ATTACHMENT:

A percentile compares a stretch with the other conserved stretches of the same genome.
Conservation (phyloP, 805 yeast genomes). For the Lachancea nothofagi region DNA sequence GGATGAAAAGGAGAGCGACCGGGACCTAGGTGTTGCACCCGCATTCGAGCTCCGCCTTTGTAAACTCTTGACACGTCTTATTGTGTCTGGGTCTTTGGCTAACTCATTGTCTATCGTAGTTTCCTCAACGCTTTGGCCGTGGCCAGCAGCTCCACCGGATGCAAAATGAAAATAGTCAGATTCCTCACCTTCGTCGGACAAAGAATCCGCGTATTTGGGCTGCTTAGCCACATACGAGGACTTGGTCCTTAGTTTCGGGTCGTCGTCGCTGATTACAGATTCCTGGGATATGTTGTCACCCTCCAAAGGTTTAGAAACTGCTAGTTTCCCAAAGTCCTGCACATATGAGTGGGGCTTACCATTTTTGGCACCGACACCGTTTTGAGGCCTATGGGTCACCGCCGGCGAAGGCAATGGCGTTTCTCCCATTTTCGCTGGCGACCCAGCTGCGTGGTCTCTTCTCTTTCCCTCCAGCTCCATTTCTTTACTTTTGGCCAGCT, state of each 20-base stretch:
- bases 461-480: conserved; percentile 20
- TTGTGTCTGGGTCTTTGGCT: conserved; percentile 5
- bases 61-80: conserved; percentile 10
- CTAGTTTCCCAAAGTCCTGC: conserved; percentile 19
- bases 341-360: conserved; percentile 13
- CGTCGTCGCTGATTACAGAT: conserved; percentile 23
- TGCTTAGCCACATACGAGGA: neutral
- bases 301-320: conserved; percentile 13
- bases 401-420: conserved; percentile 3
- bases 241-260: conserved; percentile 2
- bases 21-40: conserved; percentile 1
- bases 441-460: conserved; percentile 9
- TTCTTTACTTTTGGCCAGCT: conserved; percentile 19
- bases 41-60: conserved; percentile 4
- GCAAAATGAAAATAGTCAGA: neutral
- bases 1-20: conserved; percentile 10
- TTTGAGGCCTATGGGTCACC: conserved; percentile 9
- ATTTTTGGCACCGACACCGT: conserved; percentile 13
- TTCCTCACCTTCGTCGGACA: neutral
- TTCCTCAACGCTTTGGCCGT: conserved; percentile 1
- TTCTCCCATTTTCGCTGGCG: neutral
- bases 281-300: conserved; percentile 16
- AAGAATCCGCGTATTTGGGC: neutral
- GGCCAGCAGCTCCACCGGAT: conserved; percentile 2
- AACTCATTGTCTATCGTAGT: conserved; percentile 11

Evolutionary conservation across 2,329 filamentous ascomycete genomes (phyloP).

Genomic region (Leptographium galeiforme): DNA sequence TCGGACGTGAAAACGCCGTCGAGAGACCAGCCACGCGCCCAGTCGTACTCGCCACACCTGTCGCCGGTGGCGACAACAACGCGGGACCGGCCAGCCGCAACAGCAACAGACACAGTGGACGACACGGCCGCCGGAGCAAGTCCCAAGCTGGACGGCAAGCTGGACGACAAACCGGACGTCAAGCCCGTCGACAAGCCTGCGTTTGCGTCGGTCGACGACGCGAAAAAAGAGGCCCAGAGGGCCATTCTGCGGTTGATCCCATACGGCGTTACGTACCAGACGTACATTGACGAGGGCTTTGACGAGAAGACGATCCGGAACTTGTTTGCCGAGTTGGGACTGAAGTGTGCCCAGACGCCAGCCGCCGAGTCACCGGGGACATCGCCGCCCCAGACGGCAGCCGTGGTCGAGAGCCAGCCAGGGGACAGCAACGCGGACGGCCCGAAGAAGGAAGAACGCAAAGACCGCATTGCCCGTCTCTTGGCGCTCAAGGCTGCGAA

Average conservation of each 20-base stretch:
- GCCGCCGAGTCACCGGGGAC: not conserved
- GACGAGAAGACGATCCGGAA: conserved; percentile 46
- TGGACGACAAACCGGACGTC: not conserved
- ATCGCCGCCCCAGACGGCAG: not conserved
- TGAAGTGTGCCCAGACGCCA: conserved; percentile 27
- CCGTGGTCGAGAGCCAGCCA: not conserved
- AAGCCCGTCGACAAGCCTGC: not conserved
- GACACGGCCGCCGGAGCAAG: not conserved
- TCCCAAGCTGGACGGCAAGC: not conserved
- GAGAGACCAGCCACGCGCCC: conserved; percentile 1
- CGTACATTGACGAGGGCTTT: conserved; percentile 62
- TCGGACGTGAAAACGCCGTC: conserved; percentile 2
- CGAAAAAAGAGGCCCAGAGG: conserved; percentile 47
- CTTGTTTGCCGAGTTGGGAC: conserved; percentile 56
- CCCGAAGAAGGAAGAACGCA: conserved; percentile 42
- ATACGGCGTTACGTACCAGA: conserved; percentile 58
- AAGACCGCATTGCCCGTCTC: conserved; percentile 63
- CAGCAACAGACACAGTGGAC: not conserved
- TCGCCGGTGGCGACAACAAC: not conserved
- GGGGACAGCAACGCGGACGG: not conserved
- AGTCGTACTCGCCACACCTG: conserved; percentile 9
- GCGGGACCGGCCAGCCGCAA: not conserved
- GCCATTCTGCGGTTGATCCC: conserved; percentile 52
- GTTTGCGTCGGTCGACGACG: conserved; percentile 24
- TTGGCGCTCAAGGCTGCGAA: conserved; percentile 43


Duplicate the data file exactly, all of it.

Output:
A percentile compares a stretch with the other conserved stretches of the same genome.
Conservation (phyloP, 805 yeast genomes). For the Lachancea nothofagi region DNA sequence GGATGAAAAGGAGAGCGACCGGGACCTAGGTGTTGCACCCGCATTCGAGCTCCGCCTTTGTAAACTCTTGACACGTCTTATTGTGTCTGGGTCTTTGGCTAACTCATTGTCTATCGTAGTTTCCTCAACGCTTTGGCCGTGGCCAGCAGCTCCACCGGATGCAAAATGAAAATAGTCAGATTCCTCACCTTCGTCGGACAAAGAATCCGCGTATTTGGGCTGCTTAGCCACATACGAGGACTTGGTCCTTAGTTTCGGGTCGTCGTCGCTGATTACAGATTCCTGGGATATGTTGTCACCCTCCAAAGGTTTAGAAACTGCTAGTTTCCCAAAGTCCTGCACATATGAGTGGGGCTTACCATTTTTGGCACCGACACCGTTTTGAGGCCTATGGGTCACCGCCGGCGAAGGCAATGGCGTTTCTCCCATTTTCGCTGGCGACCCAGCTGCGTGGTCTCTTCTCTTTCCCTCCAGCTCCATTTCTTTACTTTTGGCCAGCT, state of each 20-base stretch:
- bases 461-480: conserved; percentile 20
- TTGTGTCTGGGTCTTTGGCT: conserved; percentile 5
- bases 61-80: conserved; percentile 10
- CTAGTTTCCCAAAGTCCTGC: conserved; percentile 19
- bases 341-360: conserved; percentile 13
- CGTCGTCGCTGATTACAGAT: conserved; percentile 23
- TGCTTAGCCACATACGAGGA: neutral
- bases 301-320: conserved; percentile 13
- bases 401-420: conserved; percentile 3
- bases 241-260: conserved; percentile 2
- bases 21-40: conserved; percentile 1
- bases 441-460: conserved; percentile 9
- TTCTTTACTTTTGGCCAGCT: conserved; percentile 19
- bases 41-60: conserved; percentile 4
- GCAAAATGAAAATAGTCAGA: neutral
- bases 1-20: conserved; percentile 10
- TTTGAGGCCTATGGGTCACC: conserved; percentile 9
- ATTTTTGGCACCGACACCGT: conserved; percentile 13
- TTCCTCACCTTCGTCGGACA: neutral
- TTCCTCAACGCTTTGGCCGT: conserved; percentile 1
- TTCTCCCATTTTCGCTGGCG: neutral
- bases 281-300: conserved; percentile 16
- AAGAATCCGCGTATTTGGGC: neutral
- GGCCAGCAGCTCCACCGGAT: conserved; percentile 2
- AACTCATTGTCTATCGTAGT: conserved; percentile 11

Evolutionary conservation across 2,329 filamentous ascomycete genomes (phyloP).

Genomic region (Leptographium galeiforme): DNA sequence TCGGACGTGAAAACGCCGTCGAGAGACCAGCCACGCGCCCAGTCGTACTCGCCACACCTGTCGCCGGTGGCGACAACAACGCGGGACCGGCCAGCCGCAACAGCAACAGACACAGTGGACGACACGGCCGCCGGAGCAAGTCCCAAGCTGGACGGCAAGCTGGACGACAAACCGGACGTCAAGCCCGTCGACAAGCCTGCGTTTGCGTCGGTCGACGACGCGAAAAAAGAGGCCCAGAGGGCCATTCTGCGGTTGATCCCATACGGCGTTACGTACCAGACGTACATTGACGAGGGCTTTGACGAGAAGACGATCCGGAACTTGTTTGCCGAGTTGGGACTGAAGTGTGCCCAGACGCCAGCCGCCGAGTCACCGGGGACATCGCCGCCCCAGACGGCAGCCGTGGTCGAGAGCCAGCCAGGGGACAGCAACGCGGACGGCCCGAAGAAGGAAGAACGCAAAGACCGCATTGCCCGTCTCTTGGCGCTCAAGGCTGCGAA

Average conservation of each 20-base stretch:
- GCCGCCGAGTCACCGGGGAC: not conserved
- GACGAGAAGACGATCCGGAA: conserved; percentile 46
- TGGACGACAAACCGGACGTC: not conserved
- ATCGCCGCCCCAGACGGCAG: not conserved
- TGAAGTGTGCCCAGACGCCA: conserved; percentile 27
- CCGTGGTCGAGAGCCAGCCA: not conserved
- AAGCCCGTCGACAAGCCTGC: not conserved
- GACACGGCCGCCGGAGCAAG: not conserved
- TCCCAAGCTGGACGGCAAGC: not conserved
- GAGAGACCAGCCACGCGCCC: conserved; percentile 1
- CGTACATTGACGAGGGCTTT: conserved; percentile 62
- TCGGACGTGAAAACGCCGTC: conserved; percentile 2
- CGAAAAAAGAGGCCCAGAGG: conserved; percentile 47
- CTTGTTTGCCGAGTTGGGAC: conserved; percentile 56
- CCCGAAGAAGGAAGAACGCA: conserved; percentile 42
- ATACGGCGTTACGTACCAGA: conserved; percentile 58
- AAGACCGCATTGCCCGTCTC: conserved; percentile 63
- CAGCAACAGACACAGTGGAC: not conserved
- TCGCCGGTGGCGACAACAAC: not conserved
- GGGGACAGCAACGCGGACGG: not conserved
- AGTCGTACTCGCCACACCTG: conserved; percentile 9
- GCGGGACCGGCCAGCCGCAA: not conserved
- GCCATTCTGCGGTTGATCCC: conserved; percentile 52
- GTTTGCGTCGGTCGACGACG: conserved; percentile 24
- TTGGCGCTCAAGGCTGCGAA: conserved; percentile 43